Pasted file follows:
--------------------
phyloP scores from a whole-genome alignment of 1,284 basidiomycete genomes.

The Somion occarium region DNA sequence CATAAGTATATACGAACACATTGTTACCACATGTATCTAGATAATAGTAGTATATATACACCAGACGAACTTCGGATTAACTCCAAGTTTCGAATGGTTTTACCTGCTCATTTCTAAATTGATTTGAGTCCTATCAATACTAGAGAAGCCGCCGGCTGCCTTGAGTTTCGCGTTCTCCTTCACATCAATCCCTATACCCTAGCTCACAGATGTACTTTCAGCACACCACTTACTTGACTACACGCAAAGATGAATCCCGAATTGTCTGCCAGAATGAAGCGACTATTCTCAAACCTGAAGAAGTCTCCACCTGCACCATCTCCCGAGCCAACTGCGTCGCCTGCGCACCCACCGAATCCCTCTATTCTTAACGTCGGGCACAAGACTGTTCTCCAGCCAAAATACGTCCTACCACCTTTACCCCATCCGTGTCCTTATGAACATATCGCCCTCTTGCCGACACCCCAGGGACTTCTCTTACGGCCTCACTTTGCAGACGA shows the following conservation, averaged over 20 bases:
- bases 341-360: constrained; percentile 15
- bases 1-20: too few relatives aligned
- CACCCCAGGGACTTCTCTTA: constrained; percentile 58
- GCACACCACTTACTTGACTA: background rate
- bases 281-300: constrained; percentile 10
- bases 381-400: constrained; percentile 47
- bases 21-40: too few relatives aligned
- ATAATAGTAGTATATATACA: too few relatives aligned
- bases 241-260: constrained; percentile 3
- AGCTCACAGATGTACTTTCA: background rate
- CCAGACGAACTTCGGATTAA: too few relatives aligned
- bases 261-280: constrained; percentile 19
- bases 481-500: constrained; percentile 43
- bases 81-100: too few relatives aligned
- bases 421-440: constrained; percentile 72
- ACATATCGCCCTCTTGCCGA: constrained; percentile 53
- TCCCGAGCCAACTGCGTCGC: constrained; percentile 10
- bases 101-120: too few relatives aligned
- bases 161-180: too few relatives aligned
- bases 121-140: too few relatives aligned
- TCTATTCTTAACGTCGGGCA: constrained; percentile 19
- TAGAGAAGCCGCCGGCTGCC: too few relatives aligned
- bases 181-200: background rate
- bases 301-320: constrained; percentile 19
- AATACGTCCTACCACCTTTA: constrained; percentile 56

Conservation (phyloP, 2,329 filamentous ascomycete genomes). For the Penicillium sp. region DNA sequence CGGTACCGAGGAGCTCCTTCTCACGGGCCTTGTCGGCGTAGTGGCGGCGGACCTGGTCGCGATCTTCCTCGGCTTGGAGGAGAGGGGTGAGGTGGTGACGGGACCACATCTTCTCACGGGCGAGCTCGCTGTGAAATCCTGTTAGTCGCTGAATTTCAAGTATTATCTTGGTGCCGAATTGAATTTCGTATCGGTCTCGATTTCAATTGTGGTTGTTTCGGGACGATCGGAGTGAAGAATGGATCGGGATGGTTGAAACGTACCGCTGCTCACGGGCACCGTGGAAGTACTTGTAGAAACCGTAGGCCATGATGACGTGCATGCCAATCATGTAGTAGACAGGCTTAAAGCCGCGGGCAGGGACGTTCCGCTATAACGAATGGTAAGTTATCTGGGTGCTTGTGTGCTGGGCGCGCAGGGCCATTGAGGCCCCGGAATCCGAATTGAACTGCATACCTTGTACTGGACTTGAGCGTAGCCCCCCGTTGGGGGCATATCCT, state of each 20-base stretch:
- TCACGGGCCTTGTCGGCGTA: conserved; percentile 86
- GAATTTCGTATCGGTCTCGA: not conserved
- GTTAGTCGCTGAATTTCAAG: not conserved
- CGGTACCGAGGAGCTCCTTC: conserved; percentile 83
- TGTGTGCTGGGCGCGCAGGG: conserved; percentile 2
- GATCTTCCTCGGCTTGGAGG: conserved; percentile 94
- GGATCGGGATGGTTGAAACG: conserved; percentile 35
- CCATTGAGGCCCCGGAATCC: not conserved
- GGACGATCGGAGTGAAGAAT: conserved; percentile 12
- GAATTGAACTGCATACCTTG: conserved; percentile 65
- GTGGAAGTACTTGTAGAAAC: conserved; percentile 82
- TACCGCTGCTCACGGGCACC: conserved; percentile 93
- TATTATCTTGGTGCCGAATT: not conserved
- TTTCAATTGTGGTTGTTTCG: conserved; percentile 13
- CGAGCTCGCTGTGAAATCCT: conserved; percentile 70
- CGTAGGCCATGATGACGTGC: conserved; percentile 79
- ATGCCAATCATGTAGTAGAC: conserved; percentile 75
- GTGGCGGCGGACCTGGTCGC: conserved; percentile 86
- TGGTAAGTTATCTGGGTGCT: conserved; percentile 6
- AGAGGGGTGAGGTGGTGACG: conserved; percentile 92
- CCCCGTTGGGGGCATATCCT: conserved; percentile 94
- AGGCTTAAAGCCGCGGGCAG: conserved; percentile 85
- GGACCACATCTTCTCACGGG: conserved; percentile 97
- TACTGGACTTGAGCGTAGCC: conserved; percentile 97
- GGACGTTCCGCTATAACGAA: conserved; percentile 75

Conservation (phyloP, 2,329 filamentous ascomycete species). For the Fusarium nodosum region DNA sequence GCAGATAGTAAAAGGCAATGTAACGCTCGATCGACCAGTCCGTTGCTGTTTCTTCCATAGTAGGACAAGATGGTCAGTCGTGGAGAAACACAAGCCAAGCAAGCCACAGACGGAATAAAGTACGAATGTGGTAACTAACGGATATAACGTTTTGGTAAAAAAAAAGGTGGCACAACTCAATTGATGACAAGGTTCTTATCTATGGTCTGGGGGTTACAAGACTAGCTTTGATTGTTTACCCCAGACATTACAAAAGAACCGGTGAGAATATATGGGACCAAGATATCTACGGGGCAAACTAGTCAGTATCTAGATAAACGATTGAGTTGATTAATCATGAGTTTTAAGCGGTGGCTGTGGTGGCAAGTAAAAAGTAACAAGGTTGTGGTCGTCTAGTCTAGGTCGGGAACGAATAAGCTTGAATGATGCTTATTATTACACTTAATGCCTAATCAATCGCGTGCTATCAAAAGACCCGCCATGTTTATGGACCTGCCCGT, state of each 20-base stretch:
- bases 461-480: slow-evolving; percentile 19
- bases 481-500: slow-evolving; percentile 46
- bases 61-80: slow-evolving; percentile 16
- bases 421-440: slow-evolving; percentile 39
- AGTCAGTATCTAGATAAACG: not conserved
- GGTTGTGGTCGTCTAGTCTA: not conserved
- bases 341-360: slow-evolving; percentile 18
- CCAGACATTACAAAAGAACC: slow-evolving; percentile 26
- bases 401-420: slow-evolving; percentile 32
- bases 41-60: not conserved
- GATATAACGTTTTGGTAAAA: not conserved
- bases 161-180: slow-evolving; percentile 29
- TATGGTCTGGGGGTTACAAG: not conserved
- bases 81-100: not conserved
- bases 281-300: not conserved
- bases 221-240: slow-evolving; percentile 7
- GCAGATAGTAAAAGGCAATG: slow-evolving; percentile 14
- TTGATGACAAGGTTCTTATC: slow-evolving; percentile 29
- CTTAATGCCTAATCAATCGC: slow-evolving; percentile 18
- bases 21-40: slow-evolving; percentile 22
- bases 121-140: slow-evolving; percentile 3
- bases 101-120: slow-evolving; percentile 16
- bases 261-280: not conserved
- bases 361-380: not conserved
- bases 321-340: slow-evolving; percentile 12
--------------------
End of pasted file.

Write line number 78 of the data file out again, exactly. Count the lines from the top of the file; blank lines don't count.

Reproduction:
- bases 361-380: not conserved